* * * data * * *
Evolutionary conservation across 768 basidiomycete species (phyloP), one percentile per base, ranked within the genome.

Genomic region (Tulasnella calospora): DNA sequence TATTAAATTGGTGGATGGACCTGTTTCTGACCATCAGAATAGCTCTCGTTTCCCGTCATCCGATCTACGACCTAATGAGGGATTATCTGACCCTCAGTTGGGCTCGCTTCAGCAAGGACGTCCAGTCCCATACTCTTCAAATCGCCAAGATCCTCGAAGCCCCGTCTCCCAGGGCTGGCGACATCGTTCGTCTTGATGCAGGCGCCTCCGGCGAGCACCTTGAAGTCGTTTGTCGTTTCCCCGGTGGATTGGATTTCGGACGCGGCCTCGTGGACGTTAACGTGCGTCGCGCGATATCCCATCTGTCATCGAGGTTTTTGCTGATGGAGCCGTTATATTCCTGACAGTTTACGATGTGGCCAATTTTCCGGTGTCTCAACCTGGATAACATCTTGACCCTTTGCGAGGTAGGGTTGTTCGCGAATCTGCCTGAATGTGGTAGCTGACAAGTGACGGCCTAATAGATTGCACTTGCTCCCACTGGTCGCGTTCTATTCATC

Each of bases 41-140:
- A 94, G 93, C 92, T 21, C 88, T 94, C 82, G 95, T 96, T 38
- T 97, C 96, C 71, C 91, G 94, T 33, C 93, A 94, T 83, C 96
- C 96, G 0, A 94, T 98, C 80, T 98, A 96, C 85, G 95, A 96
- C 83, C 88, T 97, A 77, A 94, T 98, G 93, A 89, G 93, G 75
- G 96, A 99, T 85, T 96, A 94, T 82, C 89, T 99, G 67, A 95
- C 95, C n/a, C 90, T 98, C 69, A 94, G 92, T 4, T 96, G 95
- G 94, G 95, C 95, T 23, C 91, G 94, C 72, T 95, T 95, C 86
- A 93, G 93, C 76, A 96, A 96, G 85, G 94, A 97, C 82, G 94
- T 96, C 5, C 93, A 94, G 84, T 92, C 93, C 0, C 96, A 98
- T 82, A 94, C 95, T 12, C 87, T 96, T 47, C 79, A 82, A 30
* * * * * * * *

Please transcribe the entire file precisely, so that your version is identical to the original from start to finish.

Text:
Evolutionary conservation across 768 basidiomycete species (phyloP), one percentile per base, ranked within the genome.

Genomic region (Tulasnella calospora): DNA sequence TATTAAATTGGTGGATGGACCTGTTTCTGACCATCAGAATAGCTCTCGTTTCCCGTCATCCGATCTACGACCTAATGAGGGATTATCTGACCCTCAGTTGGGCTCGCTTCAGCAAGGACGTCCAGTCCCATACTCTTCAAATCGCCAAGATCCTCGAAGCCCCGTCTCCCAGGGCTGGCGACATCGTTCGTCTTGATGCAGGCGCCTCCGGCGAGCACCTTGAAGTCGTTTGTCGTTTCCCCGGTGGATTGGATTTCGGACGCGGCCTCGTGGACGTTAACGTGCGTCGCGCGATATCCCATCTGTCATCGAGGTTTTTGCTGATGGAGCCGTTATATTCCTGACAGTTTACGATGTGGCCAATTTTCCGGTGTCTCAACCTGGATAACATCTTGACCCTTTGCGAGGTAGGGTTGTTCGCGAATCTGCCTGAATGTGGTAGCTGACAAGTGACGGCCTAATAGATTGCACTTGCTCCCACTGGTCGCGTTCTATTCATC

Each of bases 41-140:
- A 94, G 93, C 92, T 21, C 88, T 94, C 82, G 95, T 96, T 38
- T 97, C 96, C 71, C 91, G 94, T 33, C 93, A 94, T 83, C 96
- C 96, G 0, A 94, T 98, C 80, T 98, A 96, C 85, G 95, A 96
- C 83, C 88, T 97, A 77, A 94, T 98, G 93, A 89, G 93, G 75
- G 96, A 99, T 85, T 96, A 94, T 82, C 89, T 99, G 67, A 95
- C 95, C n/a, C 90, T 98, C 69, A 94, G 92, T 4, T 96, G 95
- G 94, G 95, C 95, T 23, C 91, G 94, C 72, T 95, T 95, C 86
- A 93, G 93, C 76, A 96, A 96, G 85, G 94, A 97, C 82, G 94
- T 96, C 5, C 93, A 94, G 84, T 92, C 93, C 0, C 96, A 98
- T 82, A 94, C 95, T 12, C 87, T 96, T 47, C 79, A 82, A 30